After spending a semester studying women’s international human rights, Penn Carey Law students visited the UN Headquarters in New York.
After spending a semester deeply engaged in conversations about gender equity around the world, students in Associate Dean of International Affairs and Senior Adjunct Professor of Global Leadership Rangita de Silva de Alwis’s “International Women’s Human Rights” class visited the United Nations headquarters in New York.
An Impactful Semester
De Silva de Alwis, who also serves as an independent expert on the UN Committee on the Elimination of All Forms of Discrimination Against Women (CEDAW) for the 2023-2026 term and the Rapporteur on Women, Peace and Security on the CEDAW, leads dynamic classes that bridge trailblazing academic research with real-world advocacy. Throughout their semesters, students both learn about essential women’s human rights issues around the world and work to produce collaborative research aimed at advancing gender justice.
Periodically, distinguished guests occupying leadership positions in industries and governments visit “International Women’s Human Rights” to discuss some of the most pressing contemporary gender justice issues. Among this semester’s guests were former Vice President of Afghanistan Dr. Sima Samar, former French Minister of Parity Hon. Nicole Ameline; Fawzia Koofi of Afghanistan; and Gissou Nia of Iran.
As a culmination to the semester, students visited the UN Headquarters in New York, where they met with international leaders in diplomacy, including Ambassador Sergiy Kyslytysa of Ukraine to the UN and Secretary of the UN-Women Executive Board Jean-Luc Bories.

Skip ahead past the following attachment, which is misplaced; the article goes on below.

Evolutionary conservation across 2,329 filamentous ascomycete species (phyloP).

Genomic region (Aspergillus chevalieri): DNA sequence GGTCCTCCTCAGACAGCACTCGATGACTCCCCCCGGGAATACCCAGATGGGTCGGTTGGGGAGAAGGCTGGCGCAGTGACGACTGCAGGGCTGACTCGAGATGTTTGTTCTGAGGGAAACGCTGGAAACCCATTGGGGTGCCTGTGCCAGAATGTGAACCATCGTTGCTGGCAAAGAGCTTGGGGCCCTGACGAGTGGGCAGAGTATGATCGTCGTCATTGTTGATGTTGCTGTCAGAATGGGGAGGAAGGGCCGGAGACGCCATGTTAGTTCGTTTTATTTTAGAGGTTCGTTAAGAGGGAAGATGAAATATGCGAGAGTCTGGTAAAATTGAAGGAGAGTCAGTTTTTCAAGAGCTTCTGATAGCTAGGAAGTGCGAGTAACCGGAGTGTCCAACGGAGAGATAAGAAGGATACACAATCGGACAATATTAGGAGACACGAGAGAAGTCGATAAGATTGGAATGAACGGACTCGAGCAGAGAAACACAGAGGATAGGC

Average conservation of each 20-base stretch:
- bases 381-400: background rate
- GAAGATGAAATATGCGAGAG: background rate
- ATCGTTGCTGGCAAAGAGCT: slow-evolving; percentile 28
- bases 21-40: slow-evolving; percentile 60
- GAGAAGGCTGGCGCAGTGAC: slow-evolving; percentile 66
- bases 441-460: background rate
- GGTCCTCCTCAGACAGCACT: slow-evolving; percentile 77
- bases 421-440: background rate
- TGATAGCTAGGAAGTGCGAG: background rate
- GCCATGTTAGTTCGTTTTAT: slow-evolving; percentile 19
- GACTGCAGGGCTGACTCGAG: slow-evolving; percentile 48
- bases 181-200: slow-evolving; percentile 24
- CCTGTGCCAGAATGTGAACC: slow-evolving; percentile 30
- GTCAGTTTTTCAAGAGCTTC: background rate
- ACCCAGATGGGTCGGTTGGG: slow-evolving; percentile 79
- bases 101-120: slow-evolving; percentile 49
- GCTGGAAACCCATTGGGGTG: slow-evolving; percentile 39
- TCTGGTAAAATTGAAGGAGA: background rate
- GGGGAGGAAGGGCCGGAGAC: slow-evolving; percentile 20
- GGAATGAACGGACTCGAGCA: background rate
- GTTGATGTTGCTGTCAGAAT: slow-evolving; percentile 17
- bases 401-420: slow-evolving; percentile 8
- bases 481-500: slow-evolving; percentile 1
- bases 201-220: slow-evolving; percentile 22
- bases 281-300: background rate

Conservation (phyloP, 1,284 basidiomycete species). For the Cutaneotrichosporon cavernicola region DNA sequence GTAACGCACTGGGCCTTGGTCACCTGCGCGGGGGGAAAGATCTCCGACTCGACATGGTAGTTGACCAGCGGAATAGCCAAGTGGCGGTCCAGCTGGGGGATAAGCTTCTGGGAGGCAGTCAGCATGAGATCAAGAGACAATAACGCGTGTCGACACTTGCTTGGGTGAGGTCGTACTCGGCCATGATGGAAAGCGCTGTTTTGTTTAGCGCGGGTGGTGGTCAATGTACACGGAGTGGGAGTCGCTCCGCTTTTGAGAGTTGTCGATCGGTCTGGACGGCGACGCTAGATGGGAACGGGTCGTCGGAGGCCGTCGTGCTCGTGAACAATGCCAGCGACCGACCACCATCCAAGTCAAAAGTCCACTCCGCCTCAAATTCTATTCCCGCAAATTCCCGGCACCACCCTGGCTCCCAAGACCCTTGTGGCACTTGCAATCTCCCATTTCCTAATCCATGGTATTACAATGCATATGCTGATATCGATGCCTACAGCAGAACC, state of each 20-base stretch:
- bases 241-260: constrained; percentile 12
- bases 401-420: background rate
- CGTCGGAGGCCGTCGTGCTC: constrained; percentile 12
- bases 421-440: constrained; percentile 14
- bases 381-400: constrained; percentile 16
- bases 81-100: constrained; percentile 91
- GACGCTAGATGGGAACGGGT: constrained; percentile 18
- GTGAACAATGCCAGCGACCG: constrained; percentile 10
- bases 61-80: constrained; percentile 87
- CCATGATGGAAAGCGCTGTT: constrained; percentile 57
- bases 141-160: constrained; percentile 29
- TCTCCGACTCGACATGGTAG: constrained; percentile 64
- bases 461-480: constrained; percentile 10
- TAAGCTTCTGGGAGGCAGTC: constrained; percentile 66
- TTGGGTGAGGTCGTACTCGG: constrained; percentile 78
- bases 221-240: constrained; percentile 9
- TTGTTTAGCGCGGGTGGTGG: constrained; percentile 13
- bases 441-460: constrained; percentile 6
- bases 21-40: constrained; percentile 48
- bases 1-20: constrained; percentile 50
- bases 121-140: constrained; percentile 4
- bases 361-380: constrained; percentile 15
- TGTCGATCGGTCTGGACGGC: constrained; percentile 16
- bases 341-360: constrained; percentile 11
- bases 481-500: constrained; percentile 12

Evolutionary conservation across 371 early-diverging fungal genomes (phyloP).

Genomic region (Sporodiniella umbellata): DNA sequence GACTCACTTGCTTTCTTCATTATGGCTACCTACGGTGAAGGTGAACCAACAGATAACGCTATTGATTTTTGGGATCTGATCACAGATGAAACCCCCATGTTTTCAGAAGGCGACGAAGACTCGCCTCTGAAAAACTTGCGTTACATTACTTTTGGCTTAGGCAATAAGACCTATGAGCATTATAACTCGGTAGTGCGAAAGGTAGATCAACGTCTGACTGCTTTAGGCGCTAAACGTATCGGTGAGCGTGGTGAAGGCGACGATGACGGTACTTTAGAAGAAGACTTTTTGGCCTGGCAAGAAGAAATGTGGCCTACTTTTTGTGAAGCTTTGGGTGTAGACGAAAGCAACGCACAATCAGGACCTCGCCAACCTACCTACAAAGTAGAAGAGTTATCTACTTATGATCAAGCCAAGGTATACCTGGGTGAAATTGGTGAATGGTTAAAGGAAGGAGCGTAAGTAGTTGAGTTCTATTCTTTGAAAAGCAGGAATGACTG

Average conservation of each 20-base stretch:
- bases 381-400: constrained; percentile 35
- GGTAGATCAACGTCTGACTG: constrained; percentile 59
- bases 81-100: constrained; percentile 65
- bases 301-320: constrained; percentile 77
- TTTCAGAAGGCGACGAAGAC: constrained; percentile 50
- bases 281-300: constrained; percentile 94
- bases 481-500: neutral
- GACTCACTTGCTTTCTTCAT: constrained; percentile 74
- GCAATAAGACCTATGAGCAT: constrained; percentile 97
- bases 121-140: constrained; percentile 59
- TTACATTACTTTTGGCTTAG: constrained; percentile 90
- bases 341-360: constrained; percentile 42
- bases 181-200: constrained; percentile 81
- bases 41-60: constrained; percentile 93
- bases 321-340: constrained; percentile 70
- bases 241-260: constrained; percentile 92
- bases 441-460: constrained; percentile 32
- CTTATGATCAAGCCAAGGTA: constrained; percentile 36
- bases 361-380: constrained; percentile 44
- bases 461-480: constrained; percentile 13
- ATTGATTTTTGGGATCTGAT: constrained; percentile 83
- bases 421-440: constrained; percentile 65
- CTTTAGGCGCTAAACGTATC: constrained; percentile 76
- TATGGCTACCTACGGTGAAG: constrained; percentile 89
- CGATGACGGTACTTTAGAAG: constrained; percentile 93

Regarding the meeting, the class reflected on the 1945 Yalta Conference, wherein World War II allies met following the war to discuss steps forward, which included, among other items, the formation of the UN.
Through an informed historical and legal lens, students conversed with international leaders on how lessons from the Yalta Conference may be applied to issues such as the impact and legal implications of the war in Ukraine on women and girls, women’s leadership and gender quotas, and LGBTQ rights.
For many students, the experience of visiting and engaging with an international governing body as influential as the UN underscored the gravity of the material they had spent the past semester studying.
“It was truly a life-changing experience and was the perfect way to cap off our class,” said Schuyler La Barge L’24.
La Barge noted that, for her, visiting the UN was a unique opportunity to apply a semester of classroom learning in women’s human rights to current issues and to learn how UN Women contributes to the vital goals of gender justice.
Other students shared similar takeaways, including: “we are United Nations not uniform nations;” “countries are united in their diversity;” and “we must build coalitions around issues of humankind.”
* This article was written by Blanche Helbling L’21, an alum of “International Women’s Human Rights.”